We loved it! I was dubious about various aspects, but it all worked out marvelously. It was basically a really good beef daube, not fancy, but quite delicious, with a very exciting caper & olive garnish at the end. The Arlésienne mixture was more subtle in flavor than I expected. It did a wonderful job of thickening the juices.
Boil 8 small potatoes gently for 8 minutes, then add 4 oz of baby carrots and 8 pearl onions and simmer until tender but still firm. Drain and reserve liquid and vegetables separately.
Cut 4 8 oz beef shoulder blade steaks in half and brown them well on both sides in 1 tbsp olive oil. Add 1 c chopped onion, cook for 2 min. Then add reserved liquid, 1 c dry white wine, 1 1/4 tsp salt, and 1 tsp herbes de Provence. Simmer gently for 1 1/4 hr.
Arlésienne mixture: Finely chop together 2 tbsp toasted hazelnuts, 1 oz toasted bread, 2 garlic cloves, 1/2 loose cup parsley. Stir into dish at the end, along with the reserved vegetables, and heat through for 5 minutes. Stir in 2 tbsp capers, 1/4 c niçoise olives, and a 6 oz tomoato, seeded and cut into 1-inch dice.
He doesn't call for salting the water that the vegetables are cooked in, but they were fine, even the potatoes. I bought the smallest potatoes I could find, but just 4 of mine made 8 oz, so I cut them in half (also, I didn't peel them). We did think there weren't nearly enough carrots and onions as we like. We only ate 1/3 of the meat but all of the vegetables, so I'm going to simmer up some extras to add to the leftovers. I love the frugality of saving the vegetable cooking water for the stew.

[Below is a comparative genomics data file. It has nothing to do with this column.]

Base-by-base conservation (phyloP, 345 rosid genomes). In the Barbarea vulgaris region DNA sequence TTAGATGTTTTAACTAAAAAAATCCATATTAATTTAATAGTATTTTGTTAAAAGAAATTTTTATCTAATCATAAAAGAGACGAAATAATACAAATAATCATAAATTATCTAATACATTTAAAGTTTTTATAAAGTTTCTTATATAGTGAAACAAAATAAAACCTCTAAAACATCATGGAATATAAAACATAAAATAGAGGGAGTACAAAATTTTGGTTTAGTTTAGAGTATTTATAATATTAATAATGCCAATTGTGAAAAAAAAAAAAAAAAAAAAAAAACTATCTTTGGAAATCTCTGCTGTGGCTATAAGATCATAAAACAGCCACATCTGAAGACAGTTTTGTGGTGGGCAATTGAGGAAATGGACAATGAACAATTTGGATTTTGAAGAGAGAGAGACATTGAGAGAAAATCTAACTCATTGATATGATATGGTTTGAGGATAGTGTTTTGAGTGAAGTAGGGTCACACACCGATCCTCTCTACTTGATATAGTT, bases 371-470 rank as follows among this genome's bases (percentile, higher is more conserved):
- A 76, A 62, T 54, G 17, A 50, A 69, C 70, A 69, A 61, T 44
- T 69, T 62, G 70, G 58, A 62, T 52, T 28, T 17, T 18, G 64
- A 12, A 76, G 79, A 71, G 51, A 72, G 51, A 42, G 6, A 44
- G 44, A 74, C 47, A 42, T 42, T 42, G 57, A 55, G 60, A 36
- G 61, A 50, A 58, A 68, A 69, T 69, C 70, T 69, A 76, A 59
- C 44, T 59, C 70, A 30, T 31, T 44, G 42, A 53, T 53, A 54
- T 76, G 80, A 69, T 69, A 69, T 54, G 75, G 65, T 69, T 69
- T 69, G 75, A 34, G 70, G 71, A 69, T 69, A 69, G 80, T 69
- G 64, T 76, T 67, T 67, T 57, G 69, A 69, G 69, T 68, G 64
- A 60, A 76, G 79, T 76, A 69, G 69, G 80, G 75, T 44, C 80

For the steaks, he mentions that they are also called flatiron steaks. Well, the flatiron steaks at my butcher's were extremely wide and really flat. They didn't look at all like something to buy 4 of and cut in half. I discussed it with the butcher, and he went and cut me a roast-size piece. At home, I cut 4 steaks about 1 1/4" thick from the roast, then cut those in half for the recipe. It seemed more like what was intended. (Plus I have a nice leftover chunk for another dish.)
I put the daube in a low oven (300) rather than leaving it on the stovetop. He doesn't offer it as an alternative in this dish, but he does in others. I suppose stovetop is more energy efficient, but I love the ease of oven braising.
I used toasted walnuts instead of hazelnuts because I'm not a hazelnut fan. I skipped the tomato at the end, and probably should have added a splash of wine to compensate. I served the capers and olives on the side because i wasn't sure about them, but we both loved them, so I should go stir some into the leftovers.